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Diabetic Retinopathy Q & A

If you’re affected by diabetes, you may be susceptible to a simultaneous condition known as diabetic retinopathy.

High blood sugar levels are dangerous in many ways, including its effects on blood vessels in your eyes. Schedule a visit with general and medical optometrist Dr. Mary Espy in Flint, Michigan, if you’re at risk for diabetic retinopathy. You can schedule an appointment by calling or requesting online.


What is diabetic retinopathy?

The high blood sugar levels associated with Type 1 and Type 2 diabetes can also affect your vision. Diabetic retinopathy occurs when high blood sugar causes swelling or leaking of the blood vessels in the retina. These blood vessels may also close and completely inhibit blood from flowing. In rare cases, there may be an abnormal growth of new blood vessels on the retina. All instances of diabetic retinopathy have the potential to damage your vision and lead to blindness.

What are symptoms of diabetic retinopathy?

Diabetic retinopathy typically doesn’t yield symptoms during its early stages. Signs tend to arise as the condition progresses. Symptoms you should look out for include:

  • Spots of dark strings floating in your vision
  • Blurred vision
  • Fluctuating vision
  • Impaired color vision
  • Dark or empty areas in your vision
  • Vision loss

If you have diabetes, it’s smart to schedule regular eye exams to detect diabetic retinopathy in its early stages, even if you aren’t experiencing any vision problems.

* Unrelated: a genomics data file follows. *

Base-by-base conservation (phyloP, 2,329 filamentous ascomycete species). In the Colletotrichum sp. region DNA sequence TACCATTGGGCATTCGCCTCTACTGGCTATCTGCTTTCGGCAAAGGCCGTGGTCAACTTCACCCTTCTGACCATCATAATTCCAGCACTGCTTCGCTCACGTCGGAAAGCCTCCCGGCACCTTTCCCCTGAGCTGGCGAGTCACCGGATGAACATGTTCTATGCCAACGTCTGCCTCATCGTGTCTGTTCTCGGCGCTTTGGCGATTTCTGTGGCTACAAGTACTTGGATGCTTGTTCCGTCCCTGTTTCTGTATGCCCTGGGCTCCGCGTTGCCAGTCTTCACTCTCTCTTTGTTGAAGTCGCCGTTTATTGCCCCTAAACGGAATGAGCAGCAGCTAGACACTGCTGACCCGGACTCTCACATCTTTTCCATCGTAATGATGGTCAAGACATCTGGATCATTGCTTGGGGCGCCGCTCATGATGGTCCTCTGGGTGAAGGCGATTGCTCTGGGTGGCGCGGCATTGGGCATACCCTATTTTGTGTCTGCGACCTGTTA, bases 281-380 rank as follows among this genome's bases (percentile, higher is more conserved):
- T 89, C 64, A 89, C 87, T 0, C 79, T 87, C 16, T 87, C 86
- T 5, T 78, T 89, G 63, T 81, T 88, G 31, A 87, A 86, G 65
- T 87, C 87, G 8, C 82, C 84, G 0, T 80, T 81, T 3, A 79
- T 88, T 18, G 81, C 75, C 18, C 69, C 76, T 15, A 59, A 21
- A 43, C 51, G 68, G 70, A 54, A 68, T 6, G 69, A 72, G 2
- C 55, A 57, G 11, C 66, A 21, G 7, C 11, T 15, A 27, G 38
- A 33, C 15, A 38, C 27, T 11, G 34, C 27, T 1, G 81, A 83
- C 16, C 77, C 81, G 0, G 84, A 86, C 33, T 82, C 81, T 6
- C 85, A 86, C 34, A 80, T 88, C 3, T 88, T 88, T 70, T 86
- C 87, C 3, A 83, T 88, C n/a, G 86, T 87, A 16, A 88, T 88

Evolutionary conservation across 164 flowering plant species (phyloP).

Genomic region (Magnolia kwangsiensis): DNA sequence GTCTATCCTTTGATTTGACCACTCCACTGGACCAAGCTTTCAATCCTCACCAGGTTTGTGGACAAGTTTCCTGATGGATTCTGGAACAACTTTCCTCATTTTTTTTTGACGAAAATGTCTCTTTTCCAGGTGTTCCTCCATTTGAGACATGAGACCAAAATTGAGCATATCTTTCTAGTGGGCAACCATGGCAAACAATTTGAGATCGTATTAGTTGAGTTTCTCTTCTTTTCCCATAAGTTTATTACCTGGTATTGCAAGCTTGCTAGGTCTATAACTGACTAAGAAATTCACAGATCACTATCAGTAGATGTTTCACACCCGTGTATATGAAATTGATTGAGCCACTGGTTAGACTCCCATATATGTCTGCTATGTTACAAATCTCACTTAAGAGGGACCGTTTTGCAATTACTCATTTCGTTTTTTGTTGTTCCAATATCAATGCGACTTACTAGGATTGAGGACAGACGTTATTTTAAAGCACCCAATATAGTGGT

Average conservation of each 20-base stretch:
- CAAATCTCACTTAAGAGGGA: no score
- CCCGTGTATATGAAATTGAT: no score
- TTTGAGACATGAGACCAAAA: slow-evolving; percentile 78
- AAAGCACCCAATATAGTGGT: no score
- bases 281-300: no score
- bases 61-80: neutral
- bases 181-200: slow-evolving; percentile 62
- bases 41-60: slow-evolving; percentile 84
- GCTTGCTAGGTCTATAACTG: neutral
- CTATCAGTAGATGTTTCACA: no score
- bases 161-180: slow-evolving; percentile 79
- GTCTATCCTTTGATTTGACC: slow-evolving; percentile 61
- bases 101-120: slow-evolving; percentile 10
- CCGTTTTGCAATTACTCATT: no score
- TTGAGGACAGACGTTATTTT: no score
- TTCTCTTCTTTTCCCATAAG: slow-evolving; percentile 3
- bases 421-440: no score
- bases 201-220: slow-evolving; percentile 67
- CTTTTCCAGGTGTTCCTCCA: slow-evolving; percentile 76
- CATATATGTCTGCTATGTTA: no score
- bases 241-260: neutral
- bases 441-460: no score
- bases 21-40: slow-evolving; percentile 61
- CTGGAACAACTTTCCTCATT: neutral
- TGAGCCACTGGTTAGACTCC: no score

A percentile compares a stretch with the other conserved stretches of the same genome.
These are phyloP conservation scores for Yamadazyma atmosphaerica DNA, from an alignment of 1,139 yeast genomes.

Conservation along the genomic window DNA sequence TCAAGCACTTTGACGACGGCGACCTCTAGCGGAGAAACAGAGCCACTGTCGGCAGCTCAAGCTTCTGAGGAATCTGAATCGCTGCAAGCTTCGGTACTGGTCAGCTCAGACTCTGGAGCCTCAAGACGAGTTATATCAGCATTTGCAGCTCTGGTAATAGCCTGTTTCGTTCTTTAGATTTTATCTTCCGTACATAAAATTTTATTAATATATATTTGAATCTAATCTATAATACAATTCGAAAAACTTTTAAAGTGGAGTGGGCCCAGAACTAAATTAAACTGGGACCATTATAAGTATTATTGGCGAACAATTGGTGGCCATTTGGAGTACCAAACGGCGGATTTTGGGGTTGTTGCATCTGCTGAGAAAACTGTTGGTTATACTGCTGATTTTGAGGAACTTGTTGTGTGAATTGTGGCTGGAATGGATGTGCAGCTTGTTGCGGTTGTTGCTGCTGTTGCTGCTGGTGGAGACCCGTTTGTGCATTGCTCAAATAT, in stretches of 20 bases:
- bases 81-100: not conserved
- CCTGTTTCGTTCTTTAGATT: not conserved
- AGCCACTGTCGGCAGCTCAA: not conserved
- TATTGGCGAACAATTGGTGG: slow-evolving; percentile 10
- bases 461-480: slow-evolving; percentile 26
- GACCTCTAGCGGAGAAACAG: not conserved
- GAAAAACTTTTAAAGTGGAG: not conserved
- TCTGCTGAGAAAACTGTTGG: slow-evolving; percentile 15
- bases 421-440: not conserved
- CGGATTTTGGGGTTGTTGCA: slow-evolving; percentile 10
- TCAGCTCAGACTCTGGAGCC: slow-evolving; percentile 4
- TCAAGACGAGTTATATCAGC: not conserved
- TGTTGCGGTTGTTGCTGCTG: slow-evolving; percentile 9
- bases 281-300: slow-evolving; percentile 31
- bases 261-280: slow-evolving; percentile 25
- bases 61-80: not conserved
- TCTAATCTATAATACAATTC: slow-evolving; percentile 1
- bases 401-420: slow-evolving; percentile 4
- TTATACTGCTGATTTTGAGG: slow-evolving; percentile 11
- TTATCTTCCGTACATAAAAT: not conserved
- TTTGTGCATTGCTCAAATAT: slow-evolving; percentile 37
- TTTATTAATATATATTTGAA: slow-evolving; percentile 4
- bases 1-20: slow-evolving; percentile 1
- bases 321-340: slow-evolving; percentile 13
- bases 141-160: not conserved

What are causes of diabetic retinopathy?

There are two types of diabetic retinopathy that have some shared and some different causes. In general, high blood sugar levels cut off the blood supply in the retina, and the eye attempts to grow new blood vessels to accommodate for the restriction. These new blood vessels, however, don’t develop properly and often cause leakage.

Early diabetic retinopathy is referred to as nonproliferative diabetic retinopathy. The blood vessels in the retina become increasingly blocked, and tiny bulges of the smaller vessels leak fluid and blood into the retina.

More advanced and severe stages of diabetic retinopathy are known as proliferative diabetic retinopathy.

During those stages, the damaged blood vessels close off completely and lead to the growth of new, abnormal blood vessels in the retina. This growth may even cause the retina to detach from the back of your eye. The inhibited flow of fluid can also lead to glaucoma.

What are risk factors for diabetic retinopathy?

In addition to having diabetes, other risk factors for developing diabetic retinopathy include:

  • Poor control of your blood sugar levels
  • High blood pressure
  • High cholesterol
  • Pregnancy
  • Tobacco use

You should schedule an eye exam if you have any of these risk factors. Dr. Mary Espy can diagnose diabetic retinopathy and provide the necessary measures to keep it from advancing.